10. Alberta's heritage savings fund hit hard The Canadian Press October 14, 2008 at 4:45 PM EDT Edmonton — Falling stock prices have sliced roughly $1 billion from Alberta's rainy-day savings account. Finance Minister Iris Evans told the legislature that the value of the Heritage Savings Trust Fund has been reduced to $16-billion — a drop of roughly 6 per cent since June. But she says the loss is only on paper because the province isn't selling any of the stocks that have lost value recently. Evans is promising a further update on the heritage fund at a public meeting Thursday in Edmonton and again in the second-quarter fiscal update next month. Premier Ed Stelmach has said there's nearly $8 billion set aside in a separate fund that will be used to maintain government programs at current levels if the economy falters. Mr. Stelmach said last week the province is not immune to current market fluctuations, but is “prepared to weather any storm.”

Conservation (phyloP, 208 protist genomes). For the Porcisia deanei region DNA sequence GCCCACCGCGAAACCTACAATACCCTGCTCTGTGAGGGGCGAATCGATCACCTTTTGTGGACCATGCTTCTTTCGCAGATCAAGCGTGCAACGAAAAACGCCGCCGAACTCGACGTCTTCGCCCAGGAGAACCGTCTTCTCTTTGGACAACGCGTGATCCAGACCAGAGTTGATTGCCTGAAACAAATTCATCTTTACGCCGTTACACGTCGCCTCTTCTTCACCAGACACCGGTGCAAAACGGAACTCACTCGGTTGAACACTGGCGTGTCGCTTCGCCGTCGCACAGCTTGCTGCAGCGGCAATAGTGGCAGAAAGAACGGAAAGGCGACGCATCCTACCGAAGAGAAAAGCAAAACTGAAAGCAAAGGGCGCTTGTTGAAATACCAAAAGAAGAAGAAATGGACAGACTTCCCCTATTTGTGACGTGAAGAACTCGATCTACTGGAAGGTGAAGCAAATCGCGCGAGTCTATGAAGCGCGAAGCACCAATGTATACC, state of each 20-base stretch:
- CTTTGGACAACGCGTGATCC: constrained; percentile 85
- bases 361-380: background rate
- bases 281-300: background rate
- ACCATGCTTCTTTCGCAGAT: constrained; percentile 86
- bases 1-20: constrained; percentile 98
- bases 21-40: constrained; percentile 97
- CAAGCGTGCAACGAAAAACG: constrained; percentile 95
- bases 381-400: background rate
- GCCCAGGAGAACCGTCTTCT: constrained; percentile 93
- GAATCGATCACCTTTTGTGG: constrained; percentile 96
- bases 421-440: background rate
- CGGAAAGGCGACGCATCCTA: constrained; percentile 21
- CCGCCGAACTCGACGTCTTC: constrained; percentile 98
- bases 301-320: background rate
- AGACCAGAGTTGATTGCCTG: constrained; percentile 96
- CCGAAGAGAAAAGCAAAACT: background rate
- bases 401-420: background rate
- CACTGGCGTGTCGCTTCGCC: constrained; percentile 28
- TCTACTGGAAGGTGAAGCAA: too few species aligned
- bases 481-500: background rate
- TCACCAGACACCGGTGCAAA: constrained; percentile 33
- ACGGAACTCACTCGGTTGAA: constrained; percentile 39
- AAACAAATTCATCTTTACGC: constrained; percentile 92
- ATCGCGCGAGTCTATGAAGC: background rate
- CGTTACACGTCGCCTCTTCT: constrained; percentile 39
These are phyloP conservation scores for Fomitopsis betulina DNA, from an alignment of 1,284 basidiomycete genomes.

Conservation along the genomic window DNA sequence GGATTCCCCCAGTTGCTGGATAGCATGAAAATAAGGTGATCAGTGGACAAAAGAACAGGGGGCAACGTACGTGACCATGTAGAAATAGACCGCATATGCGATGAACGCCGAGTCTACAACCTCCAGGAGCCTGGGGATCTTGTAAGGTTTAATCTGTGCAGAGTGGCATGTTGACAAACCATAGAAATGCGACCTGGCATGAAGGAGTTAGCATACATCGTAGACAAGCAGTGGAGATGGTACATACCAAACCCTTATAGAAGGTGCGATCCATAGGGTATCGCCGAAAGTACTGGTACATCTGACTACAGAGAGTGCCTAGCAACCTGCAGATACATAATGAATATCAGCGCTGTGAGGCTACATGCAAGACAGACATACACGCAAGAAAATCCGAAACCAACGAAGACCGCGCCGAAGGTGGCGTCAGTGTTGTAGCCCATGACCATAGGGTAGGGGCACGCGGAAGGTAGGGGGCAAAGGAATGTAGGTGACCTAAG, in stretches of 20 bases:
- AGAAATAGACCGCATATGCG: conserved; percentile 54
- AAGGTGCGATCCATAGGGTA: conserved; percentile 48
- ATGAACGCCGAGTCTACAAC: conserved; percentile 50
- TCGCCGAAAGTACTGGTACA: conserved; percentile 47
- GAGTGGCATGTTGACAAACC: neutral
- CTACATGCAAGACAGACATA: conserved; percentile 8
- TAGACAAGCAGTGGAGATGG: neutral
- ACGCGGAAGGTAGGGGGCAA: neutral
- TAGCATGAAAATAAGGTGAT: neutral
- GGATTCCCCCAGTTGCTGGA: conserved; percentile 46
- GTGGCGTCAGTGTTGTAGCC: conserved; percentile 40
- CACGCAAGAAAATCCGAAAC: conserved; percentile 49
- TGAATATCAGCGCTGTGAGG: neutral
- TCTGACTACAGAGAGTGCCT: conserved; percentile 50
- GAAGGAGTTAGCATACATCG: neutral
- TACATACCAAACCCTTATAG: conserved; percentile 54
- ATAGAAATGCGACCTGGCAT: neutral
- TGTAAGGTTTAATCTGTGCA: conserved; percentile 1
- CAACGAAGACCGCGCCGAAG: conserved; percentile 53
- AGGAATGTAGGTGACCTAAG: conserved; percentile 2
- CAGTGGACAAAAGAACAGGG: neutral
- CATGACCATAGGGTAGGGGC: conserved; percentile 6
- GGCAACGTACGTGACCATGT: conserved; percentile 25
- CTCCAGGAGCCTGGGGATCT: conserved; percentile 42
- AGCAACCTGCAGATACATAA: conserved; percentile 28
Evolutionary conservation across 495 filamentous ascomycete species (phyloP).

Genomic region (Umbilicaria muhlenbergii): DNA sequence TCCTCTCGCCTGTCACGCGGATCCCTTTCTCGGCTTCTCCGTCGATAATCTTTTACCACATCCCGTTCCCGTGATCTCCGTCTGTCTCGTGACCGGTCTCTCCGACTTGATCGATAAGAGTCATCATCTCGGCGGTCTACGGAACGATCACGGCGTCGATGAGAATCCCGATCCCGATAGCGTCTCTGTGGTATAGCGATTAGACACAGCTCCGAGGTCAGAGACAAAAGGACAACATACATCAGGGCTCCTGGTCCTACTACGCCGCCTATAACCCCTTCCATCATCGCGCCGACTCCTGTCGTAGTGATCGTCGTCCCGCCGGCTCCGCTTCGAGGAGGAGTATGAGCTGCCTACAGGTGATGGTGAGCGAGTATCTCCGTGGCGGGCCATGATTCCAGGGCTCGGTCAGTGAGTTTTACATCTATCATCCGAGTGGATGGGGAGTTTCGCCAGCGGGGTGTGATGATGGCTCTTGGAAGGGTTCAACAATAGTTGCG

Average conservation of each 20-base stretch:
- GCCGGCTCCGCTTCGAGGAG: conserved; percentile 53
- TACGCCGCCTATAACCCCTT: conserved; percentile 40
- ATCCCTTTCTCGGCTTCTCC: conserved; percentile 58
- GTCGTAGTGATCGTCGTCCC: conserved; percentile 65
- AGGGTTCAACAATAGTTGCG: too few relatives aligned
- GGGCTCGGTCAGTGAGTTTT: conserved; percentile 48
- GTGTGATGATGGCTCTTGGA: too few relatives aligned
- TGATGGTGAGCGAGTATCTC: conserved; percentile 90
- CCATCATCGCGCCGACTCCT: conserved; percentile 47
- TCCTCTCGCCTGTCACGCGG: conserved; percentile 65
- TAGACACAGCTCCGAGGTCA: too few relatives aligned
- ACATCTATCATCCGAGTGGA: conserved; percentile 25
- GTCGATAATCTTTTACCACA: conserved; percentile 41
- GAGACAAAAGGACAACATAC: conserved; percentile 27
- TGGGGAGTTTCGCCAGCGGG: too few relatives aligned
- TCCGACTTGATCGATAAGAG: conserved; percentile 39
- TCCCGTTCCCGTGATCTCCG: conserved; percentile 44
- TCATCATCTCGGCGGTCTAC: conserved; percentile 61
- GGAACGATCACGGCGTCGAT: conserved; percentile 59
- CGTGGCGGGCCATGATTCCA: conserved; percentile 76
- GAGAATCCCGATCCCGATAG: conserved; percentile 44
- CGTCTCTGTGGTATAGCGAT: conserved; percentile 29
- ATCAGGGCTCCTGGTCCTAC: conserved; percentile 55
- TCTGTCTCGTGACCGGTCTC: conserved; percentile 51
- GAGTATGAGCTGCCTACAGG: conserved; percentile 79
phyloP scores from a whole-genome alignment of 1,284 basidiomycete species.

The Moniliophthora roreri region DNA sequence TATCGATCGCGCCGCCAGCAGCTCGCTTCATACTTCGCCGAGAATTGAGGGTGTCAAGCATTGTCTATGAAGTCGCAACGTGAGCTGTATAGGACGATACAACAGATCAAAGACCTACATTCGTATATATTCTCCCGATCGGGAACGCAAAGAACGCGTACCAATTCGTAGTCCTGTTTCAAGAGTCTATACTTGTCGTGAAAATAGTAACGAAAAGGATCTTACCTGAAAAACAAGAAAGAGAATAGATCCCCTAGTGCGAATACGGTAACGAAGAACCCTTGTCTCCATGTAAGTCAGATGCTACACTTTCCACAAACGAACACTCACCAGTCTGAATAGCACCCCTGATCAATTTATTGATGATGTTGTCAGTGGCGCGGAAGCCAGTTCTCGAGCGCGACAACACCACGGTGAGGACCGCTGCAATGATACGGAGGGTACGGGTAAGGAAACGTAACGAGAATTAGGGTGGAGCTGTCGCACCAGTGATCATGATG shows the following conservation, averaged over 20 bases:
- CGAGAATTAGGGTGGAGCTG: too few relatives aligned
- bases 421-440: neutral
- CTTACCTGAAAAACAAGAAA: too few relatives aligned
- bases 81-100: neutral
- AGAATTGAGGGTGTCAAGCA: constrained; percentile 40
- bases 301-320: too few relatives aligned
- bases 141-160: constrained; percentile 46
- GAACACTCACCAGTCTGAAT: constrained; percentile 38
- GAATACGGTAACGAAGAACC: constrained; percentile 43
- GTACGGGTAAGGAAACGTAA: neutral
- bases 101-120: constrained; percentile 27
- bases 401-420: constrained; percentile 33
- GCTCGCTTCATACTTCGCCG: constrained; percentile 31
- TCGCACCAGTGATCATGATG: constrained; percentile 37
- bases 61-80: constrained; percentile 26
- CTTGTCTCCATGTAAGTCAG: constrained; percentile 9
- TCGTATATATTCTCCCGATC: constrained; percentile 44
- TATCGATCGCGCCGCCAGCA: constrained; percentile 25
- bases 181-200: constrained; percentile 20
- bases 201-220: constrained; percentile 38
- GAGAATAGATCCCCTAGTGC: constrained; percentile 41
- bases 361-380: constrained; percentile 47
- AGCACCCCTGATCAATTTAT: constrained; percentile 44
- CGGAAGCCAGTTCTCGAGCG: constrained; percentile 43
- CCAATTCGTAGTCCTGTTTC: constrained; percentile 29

11. Monday, September 29, 2008 Migration 2006/2007 Previous release Data are now available on the number of individuals who moved between July 1, 2006 and June 30, 2007. At the provincial level, Alberta had the highest net migration rate, with 16.4 people for every 1,000 population. British Columbia followed and Ontario was third. Among census metropolitan areas, the highest net inflow occurred in Kelowna, which had a net inflow of 22.0 migrants for every 1,000 residents. Edmonton and Calgary were second and third, respectively. In absolute terms, Toronto had the highest net inflow, with 74,195 more people moving into the metropolitan area than moving out. Vancouver ranked second and Montréal third. Of the 33 metropolitan areas, 29 had a net inflow from migration, while 4 experienced a net outflow. Among census divisions, the highest net inflow relative to population size occurred in Division No. 16 in Alberta, which includes Fort McMurray. It had a net inflow of 53.5 migrants for every 1,000 population. This was almost twice the net gain of the previous year, reflecting the robust economy related to oil sands development. Note: Migration data reflect interprovincial and international movements as well as intraprovincial moves between census metropolitan areas or census divisions. Moves across town or across the street are excluded. Migration estimates (91C0025, various prices) are available for the provinces and territories, census metropolitan areas and census divisions. Five tables covering these levels of geography provide data on origin and destination, as well as the age, the sex and the median income of migrants. 2006/2007 2006/2007 2005/2006 in out net net rate per 1,000 population Kelowna1 10,817 7,124 3,693 22.0 ... Edmonton 52,242 34,803 17,439 16.5 21.0 Calgary 61,456 43,551 17,905 16.2 21.5 Toronto 175,127 100,932 74,195 13.7 17.3 Vancouver 78,021 47,919 30,102 13.3 16.4 Saskatoon 12,671 9,610 3,061 12.9 5.8 Regina 8,730 6,809 1,921 9.6 0.5 Victoria 15,295 12,144 3,151 9.4 7.2 Oshawa 15,698 12,770 2,928 8.5 10.5 Barrie1 10,964 9,477 1,487 8.2 ... Moncton1 5,882 4,830 1,052 8.1 ... Ottawa–Gatineau 45,212 36,633 8,579 7.3 7.1 Abbotsford 10,586 9,506 1,080 6.6 6.8 St. John's 6,608 5,403 1,205 6.6 5.0 Guelph1 7,235 6,368 867 6.6 ... Halifax 15,754 13,254 2,500 6.5 3.8 London 17,450 14,430 3,020 6.4 6.8 Kitchener 19,638 16,783 2,855 6.2 8.0 Winnipeg 24,003 19,603 4,400 6.2 2.3 Sherbrooke 7,979 6,797 1,182 6.2 5.3 Brantford1 5,440 4,629 811 6.0 ... Montréal 91,421 69,731 21,690 5.9 5.6 Québec 20,123 15,953 4,170 5.7 5.9 Trois-Rivières 5,266 4,494 772 5.4 6.0 Hamilton 24,236 21,579 2,657 3.7 3.7 Kingston 7,395 6,914 481 3.1 0.8 Greater Sudbury 5,230 4,818 412 2.5 5.2 Peterborough1 4,701 4,446 255 2.2 ... Saint John 3,411 3,378 33 0.3 -1.7 St. Catharines–Niagara 9,996 10,046 -50 -0.1 2.0 Thunder Bay 3,920 4,331 -411 -3.3 -5.9 Saguenay 3,487 4,281 -794 -5.2 -7.1 Windsor 8,519 10,293 -1,774 -5.3 -0.7 Provincial migration 2006/2007 2006/2007 2005/2006 in out net net rate per 1,000 population Alberta 181,291 126,035 55,256 16.4 20.3 British Columbia 169,068 118,281 50,787 11.8 12.3 Ontario 428,738 338,108 90,630 7.1 9.6 Yukon 1,472 1,309 163 5.2 0.4 Saskatchewan 40,058 35,408 4,650 4.7 -4.7 Quebec 197,757 168,238 29,519 3.9 4.4 Manitoba 39,686 35,171 4,515 3.8 1.1 Prince Edward Island 3,316 3,481 -165 -1.2 -2.5 New Brunswick 21,104 22,494 -1,390 -1.9 -2.6 Nova Scotia 26,706 28,678 -1,972 -2.1 -1.1 Northwest Territories 2,392 2,532 -140 -3.3 -20.4 Nunavut 897 1,037 -140 -4.6 -4.7 Newfoundland and Labrador 13,986 17,938 -3,952 -7.7 -7.5 http://www.statcan.ca/Daily/English/080929/d080929c.htm